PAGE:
Wednesday, Oct. 4, 2006 The Kwajalein Hourglass 6 World War II artifact gives a new meaning to reuse, reduce, recycle By Leslie MeadArchaeologistSometimes a single artifact can be a fascinating window into the past. This is the case with the U.S. bayonet brought into the archaeology lab by a Kwajalein Range Services employee. When you hold this artifact, you are touching a rich and glorious history. The story of this blade includes Presidents Theodore and Franklin Roosevelt, an armory founded by George Washington, and two World Wars. The bayonet stands as a testament to U.S. military and industrial strength and exibility. The artifact’s story begins in 1905, when President Theodore Roosevelt determined the bayonet for a newly adopted ri e, the 1903 Spring eld, should be replaced. The replacement was a 21-inch long bayonet with 16inch blade and a wood and steel handle. It came to be called the 1905 Bayonet. Over two million were produced, stamped with the manufacturing arsenal’s initials, date and serial number. If your great or greatgreat grandfather fought in the trenches during World War I, he probably carried it. Between 1939 and 1941, with the WWII looming, Franklin Roosevelt requested an inventory be taken equipment. Of the two million or so 1905 bayonets produced up until that time, only 588,000 remained in the military arsenal. Cutlery and tool manufacturers were immediately contracted to resume production and, by 1943, they delivered over a million and a half of the 1905 pattern weapons, stamped with their initials, date and serial number. In response to comments from the military using the 1905, the government began testing a shorter, 10-inch blade in 1942. The military services were nearly unanimous in favor of the shorter bladed weapon. The new bayonet, identical to the 1905 except for blade length, was called the M1, and by the spring of 1943, it was approved for use. Wartime shortages delayed the production of the M1 bayonet. To bridge the gap, the military contracted to have the existing supply of 1905’s shortened for immediate use. To shorten the blade, the manufacturers cut off six inches, formed a new tip and replaced the wood parts of the handle with an early type of plastic. If your father, grandfather, or great grandfather served in World War II or Korea, he probably carried either an M1 or a shortened 1905 bayonet. How does our bayonet fit into this historical timeline? The answers come from the manufacturer’s marks. The initials S A on the blade are the armory mark for the Spring eld Armory in Spring eld, Mass. Established in 1777 by Washington, the Spring eld Armory is the nation’s oldest. The date stamp, “1917”, below the armory mark is the year it was made. The number “655033” is the bayonet’s serial number. But our bayonet’s story does not end there; the short blade and bakelite handle tell us it was shortened. The rst clue to when it was shortened is the original 1917 marking and the faint letters stamped on top of the serial number. Early shortening contracts allowed manufacturers to simply stamp their initials over the original manufacture marks. The faint letters stamped on top of the serial number are “UFH” for Union Fork and Hoe, the company that shortened the blade. UFH held the biggest of the shortening contracts and delivered the rst ones to the U.S. military in the fall of 1943. Their contract was cancelled in August of 1945. Our bayonet probably began its journey to Kwajalein at the height of WWII. The bayonet arrived on Kwajalein after February of 1944 and, once here, it was recycled into non-military use by local residents. It could be said this weapon of war represents a prime example of the many reduce, reuse and recycle efforts that the American military implemented during WWII and that its subsequent use by local residents was just a logical extension of this effort to conserve resources.The blade of the bayonet is 10 inches and has a dark coating called "Parkerizing". The handle has bakelite grips, an early form of plastic invented in 1917. (Photos by Leslie Mead) SA stands for Spring eld Armory. The ordnance shell with ames signi es the bayonet is the property of U.S. Government military. The bayonet was made in 1917.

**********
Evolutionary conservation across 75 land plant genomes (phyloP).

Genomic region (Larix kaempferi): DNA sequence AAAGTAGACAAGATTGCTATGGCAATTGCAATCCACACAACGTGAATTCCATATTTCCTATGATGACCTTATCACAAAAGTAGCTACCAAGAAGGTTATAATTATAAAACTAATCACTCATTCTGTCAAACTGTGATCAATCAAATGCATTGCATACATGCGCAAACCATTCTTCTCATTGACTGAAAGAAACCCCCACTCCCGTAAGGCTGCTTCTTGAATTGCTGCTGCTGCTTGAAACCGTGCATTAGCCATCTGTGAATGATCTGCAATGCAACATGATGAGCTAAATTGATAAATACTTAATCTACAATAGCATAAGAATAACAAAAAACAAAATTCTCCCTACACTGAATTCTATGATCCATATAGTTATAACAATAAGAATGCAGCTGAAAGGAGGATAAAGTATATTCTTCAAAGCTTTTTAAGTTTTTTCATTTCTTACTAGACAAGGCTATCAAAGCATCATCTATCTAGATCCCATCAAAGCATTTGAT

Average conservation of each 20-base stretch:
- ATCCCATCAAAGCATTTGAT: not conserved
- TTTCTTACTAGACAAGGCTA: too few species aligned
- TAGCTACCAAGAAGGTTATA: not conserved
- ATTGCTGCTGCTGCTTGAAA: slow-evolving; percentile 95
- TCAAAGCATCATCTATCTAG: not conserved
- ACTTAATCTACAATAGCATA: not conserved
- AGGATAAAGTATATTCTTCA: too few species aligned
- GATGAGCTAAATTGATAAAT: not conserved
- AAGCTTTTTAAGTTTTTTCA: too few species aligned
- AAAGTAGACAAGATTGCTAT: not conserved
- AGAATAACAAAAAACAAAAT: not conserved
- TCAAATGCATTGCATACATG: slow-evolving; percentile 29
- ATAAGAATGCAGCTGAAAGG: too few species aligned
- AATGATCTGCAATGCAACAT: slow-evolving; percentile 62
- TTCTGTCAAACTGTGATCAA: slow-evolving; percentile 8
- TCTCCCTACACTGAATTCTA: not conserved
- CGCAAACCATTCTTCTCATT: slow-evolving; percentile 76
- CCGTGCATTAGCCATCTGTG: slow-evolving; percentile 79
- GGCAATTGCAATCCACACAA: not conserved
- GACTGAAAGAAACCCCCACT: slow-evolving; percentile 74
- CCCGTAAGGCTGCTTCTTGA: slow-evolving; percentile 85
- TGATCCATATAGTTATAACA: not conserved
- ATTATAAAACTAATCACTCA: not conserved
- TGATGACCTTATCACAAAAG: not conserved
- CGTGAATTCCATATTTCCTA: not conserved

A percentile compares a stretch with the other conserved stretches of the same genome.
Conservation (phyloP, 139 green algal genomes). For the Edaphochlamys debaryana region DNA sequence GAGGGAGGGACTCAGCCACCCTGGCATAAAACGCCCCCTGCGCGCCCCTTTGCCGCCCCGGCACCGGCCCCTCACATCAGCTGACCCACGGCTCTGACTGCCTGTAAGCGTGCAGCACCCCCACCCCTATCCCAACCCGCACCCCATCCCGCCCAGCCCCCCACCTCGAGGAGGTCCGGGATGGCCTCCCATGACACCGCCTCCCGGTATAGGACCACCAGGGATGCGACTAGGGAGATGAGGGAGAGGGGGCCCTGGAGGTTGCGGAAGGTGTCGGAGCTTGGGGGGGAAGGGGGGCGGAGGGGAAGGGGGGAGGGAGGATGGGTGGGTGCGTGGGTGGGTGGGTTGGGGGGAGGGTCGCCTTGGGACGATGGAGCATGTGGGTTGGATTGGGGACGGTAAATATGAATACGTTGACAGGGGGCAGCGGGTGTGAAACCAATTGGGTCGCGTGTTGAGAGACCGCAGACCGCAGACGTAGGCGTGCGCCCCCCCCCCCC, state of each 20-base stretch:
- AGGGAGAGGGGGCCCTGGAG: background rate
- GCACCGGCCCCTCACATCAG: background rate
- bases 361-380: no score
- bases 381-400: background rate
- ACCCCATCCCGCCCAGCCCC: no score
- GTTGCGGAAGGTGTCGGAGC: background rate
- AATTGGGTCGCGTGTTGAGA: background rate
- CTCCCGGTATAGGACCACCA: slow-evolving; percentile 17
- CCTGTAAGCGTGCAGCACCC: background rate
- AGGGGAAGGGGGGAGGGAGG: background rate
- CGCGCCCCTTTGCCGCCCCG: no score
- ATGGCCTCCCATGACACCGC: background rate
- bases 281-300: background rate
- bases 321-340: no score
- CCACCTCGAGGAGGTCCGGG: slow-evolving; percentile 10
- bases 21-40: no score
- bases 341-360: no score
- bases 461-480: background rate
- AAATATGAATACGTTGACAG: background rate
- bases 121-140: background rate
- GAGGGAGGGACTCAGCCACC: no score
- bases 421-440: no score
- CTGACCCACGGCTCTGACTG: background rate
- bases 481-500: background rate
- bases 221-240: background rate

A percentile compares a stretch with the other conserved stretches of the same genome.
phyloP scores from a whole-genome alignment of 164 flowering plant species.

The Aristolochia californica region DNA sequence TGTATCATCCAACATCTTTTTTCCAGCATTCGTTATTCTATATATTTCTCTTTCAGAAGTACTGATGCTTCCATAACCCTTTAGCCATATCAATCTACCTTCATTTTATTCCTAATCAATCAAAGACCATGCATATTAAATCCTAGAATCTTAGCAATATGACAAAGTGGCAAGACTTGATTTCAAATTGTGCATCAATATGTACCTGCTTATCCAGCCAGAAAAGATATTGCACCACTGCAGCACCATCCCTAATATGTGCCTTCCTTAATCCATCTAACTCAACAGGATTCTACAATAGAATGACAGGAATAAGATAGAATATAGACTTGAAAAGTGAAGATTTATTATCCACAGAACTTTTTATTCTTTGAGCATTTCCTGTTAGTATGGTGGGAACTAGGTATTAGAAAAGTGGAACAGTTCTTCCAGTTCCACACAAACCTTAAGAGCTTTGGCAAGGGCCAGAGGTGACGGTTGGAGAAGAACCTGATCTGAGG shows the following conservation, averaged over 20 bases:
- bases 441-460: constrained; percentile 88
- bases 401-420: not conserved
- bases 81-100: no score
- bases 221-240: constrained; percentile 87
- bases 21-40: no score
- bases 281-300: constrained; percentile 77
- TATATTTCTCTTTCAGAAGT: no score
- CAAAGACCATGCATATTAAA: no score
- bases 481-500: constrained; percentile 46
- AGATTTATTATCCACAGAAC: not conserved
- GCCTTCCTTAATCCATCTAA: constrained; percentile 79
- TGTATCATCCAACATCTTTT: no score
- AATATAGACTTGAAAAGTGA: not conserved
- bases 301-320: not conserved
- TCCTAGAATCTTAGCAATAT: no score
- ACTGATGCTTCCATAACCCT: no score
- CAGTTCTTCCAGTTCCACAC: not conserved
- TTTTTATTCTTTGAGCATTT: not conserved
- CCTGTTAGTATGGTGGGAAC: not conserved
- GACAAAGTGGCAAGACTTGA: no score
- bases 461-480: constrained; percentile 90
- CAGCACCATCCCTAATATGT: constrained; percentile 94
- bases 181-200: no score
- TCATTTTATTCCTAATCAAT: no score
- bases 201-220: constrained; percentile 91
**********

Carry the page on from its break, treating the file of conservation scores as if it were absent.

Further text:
PAGE 7